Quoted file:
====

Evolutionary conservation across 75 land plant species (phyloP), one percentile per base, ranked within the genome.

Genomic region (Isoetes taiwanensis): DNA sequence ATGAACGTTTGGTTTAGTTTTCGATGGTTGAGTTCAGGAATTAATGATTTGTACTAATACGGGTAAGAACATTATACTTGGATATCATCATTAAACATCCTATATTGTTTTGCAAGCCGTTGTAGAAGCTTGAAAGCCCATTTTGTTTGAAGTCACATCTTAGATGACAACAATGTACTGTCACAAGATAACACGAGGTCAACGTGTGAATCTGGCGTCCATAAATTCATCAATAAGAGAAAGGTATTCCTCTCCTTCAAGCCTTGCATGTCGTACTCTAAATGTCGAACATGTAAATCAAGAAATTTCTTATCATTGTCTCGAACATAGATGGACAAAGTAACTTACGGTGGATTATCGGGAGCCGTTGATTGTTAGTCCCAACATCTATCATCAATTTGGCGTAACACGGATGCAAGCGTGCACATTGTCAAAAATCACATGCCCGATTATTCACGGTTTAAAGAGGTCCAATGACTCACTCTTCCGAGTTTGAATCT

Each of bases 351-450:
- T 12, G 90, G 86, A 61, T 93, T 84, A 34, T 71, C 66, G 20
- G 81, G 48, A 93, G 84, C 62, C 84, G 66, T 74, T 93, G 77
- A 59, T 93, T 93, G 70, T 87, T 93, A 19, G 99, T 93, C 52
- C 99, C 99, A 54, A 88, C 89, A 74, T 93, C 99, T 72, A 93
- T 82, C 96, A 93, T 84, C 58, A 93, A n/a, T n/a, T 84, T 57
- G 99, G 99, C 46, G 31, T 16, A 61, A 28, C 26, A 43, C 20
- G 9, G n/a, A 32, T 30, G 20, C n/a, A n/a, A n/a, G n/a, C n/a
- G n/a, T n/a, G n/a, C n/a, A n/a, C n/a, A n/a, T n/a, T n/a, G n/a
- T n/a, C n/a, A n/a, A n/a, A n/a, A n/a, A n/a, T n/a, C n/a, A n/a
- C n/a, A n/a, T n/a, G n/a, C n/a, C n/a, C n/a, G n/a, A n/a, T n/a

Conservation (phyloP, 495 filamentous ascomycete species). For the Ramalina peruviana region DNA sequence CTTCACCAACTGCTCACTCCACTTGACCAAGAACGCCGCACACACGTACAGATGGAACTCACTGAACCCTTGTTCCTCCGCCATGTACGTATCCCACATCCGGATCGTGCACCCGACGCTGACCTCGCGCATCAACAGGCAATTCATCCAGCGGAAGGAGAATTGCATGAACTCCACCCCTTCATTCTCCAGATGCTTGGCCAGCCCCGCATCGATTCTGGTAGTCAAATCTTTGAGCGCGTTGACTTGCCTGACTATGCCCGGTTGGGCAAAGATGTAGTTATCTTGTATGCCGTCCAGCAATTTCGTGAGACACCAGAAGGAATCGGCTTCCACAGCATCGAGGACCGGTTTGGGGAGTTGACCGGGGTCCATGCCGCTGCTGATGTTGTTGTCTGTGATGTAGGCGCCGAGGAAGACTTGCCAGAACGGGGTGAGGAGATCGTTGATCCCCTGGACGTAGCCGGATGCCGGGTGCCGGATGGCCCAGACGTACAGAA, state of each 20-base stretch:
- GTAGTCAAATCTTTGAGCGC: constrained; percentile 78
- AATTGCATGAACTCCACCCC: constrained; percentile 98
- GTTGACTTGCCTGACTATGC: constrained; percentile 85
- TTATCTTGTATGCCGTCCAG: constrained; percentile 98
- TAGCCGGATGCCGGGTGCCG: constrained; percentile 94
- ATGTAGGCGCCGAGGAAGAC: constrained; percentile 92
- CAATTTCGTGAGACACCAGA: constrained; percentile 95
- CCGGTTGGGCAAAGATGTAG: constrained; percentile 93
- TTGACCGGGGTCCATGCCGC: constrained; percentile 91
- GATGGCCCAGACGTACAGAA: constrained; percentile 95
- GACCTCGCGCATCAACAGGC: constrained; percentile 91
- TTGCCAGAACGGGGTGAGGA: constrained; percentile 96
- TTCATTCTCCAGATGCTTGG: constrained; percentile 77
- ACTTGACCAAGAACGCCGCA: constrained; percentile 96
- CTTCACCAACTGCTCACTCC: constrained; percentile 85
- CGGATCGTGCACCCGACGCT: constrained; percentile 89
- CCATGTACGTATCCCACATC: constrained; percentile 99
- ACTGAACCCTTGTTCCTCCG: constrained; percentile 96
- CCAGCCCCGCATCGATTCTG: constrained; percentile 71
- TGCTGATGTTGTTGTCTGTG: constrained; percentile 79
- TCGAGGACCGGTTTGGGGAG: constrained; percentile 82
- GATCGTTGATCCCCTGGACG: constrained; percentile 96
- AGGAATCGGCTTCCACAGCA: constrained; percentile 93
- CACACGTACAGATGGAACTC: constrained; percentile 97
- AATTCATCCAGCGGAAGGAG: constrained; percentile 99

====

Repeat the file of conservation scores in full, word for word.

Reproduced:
Evolutionary conservation across 75 land plant species (phyloP), one percentile per base, ranked within the genome.

Genomic region (Isoetes taiwanensis): DNA sequence ATGAACGTTTGGTTTAGTTTTCGATGGTTGAGTTCAGGAATTAATGATTTGTACTAATACGGGTAAGAACATTATACTTGGATATCATCATTAAACATCCTATATTGTTTTGCAAGCCGTTGTAGAAGCTTGAAAGCCCATTTTGTTTGAAGTCACATCTTAGATGACAACAATGTACTGTCACAAGATAACACGAGGTCAACGTGTGAATCTGGCGTCCATAAATTCATCAATAAGAGAAAGGTATTCCTCTCCTTCAAGCCTTGCATGTCGTACTCTAAATGTCGAACATGTAAATCAAGAAATTTCTTATCATTGTCTCGAACATAGATGGACAAAGTAACTTACGGTGGATTATCGGGAGCCGTTGATTGTTAGTCCCAACATCTATCATCAATTTGGCGTAACACGGATGCAAGCGTGCACATTGTCAAAAATCACATGCCCGATTATTCACGGTTTAAAGAGGTCCAATGACTCACTCTTCCGAGTTTGAATCT

Each of bases 351-450:
- T 12, G 90, G 86, A 61, T 93, T 84, A 34, T 71, C 66, G 20
- G 81, G 48, A 93, G 84, C 62, C 84, G 66, T 74, T 93, G 77
- A 59, T 93, T 93, G 70, T 87, T 93, A 19, G 99, T 93, C 52
- C 99, C 99, A 54, A 88, C 89, A 74, T 93, C 99, T 72, A 93
- T 82, C 96, A 93, T 84, C 58, A 93, A n/a, T n/a, T 84, T 57
- G 99, G 99, C 46, G 31, T 16, A 61, A 28, C 26, A 43, C 20
- G 9, G n/a, A 32, T 30, G 20, C n/a, A n/a, A n/a, G n/a, C n/a
- G n/a, T n/a, G n/a, C n/a, A n/a, C n/a, A n/a, T n/a, T n/a, G n/a
- T n/a, C n/a, A n/a, A n/a, A n/a, A n/a, A n/a, T n/a, C n/a, A n/a
- C n/a, A n/a, T n/a, G n/a, C n/a, C n/a, C n/a, G n/a, A n/a, T n/a

Conservation (phyloP, 495 filamentous ascomycete species). For the Ramalina peruviana region DNA sequence CTTCACCAACTGCTCACTCCACTTGACCAAGAACGCCGCACACACGTACAGATGGAACTCACTGAACCCTTGTTCCTCCGCCATGTACGTATCCCACATCCGGATCGTGCACCCGACGCTGACCTCGCGCATCAACAGGCAATTCATCCAGCGGAAGGAGAATTGCATGAACTCCACCCCTTCATTCTCCAGATGCTTGGCCAGCCCCGCATCGATTCTGGTAGTCAAATCTTTGAGCGCGTTGACTTGCCTGACTATGCCCGGTTGGGCAAAGATGTAGTTATCTTGTATGCCGTCCAGCAATTTCGTGAGACACCAGAAGGAATCGGCTTCCACAGCATCGAGGACCGGTTTGGGGAGTTGACCGGGGTCCATGCCGCTGCTGATGTTGTTGTCTGTGATGTAGGCGCCGAGGAAGACTTGCCAGAACGGGGTGAGGAGATCGTTGATCCCCTGGACGTAGCCGGATGCCGGGTGCCGGATGGCCCAGACGTACAGAA, state of each 20-base stretch:
- GTAGTCAAATCTTTGAGCGC: constrained; percentile 78
- AATTGCATGAACTCCACCCC: constrained; percentile 98
- GTTGACTTGCCTGACTATGC: constrained; percentile 85
- TTATCTTGTATGCCGTCCAG: constrained; percentile 98
- TAGCCGGATGCCGGGTGCCG: constrained; percentile 94
- ATGTAGGCGCCGAGGAAGAC: constrained; percentile 92
- CAATTTCGTGAGACACCAGA: constrained; percentile 95
- CCGGTTGGGCAAAGATGTAG: constrained; percentile 93
- TTGACCGGGGTCCATGCCGC: constrained; percentile 91
- GATGGCCCAGACGTACAGAA: constrained; percentile 95
- GACCTCGCGCATCAACAGGC: constrained; percentile 91
- TTGCCAGAACGGGGTGAGGA: constrained; percentile 96
- TTCATTCTCCAGATGCTTGG: constrained; percentile 77
- ACTTGACCAAGAACGCCGCA: constrained; percentile 96
- CTTCACCAACTGCTCACTCC: constrained; percentile 85
- CGGATCGTGCACCCGACGCT: constrained; percentile 89
- CCATGTACGTATCCCACATC: constrained; percentile 99
- ACTGAACCCTTGTTCCTCCG: constrained; percentile 96
- CCAGCCCCGCATCGATTCTG: constrained; percentile 71
- TGCTGATGTTGTTGTCTGTG: constrained; percentile 79
- TCGAGGACCGGTTTGGGGAG: constrained; percentile 82
- GATCGTTGATCCCCTGGACG: constrained; percentile 96
- AGGAATCGGCTTCCACAGCA: constrained; percentile 93
- CACACGTACAGATGGAACTC: constrained; percentile 97
- AATTCATCCAGCGGAAGGAG: constrained; percentile 99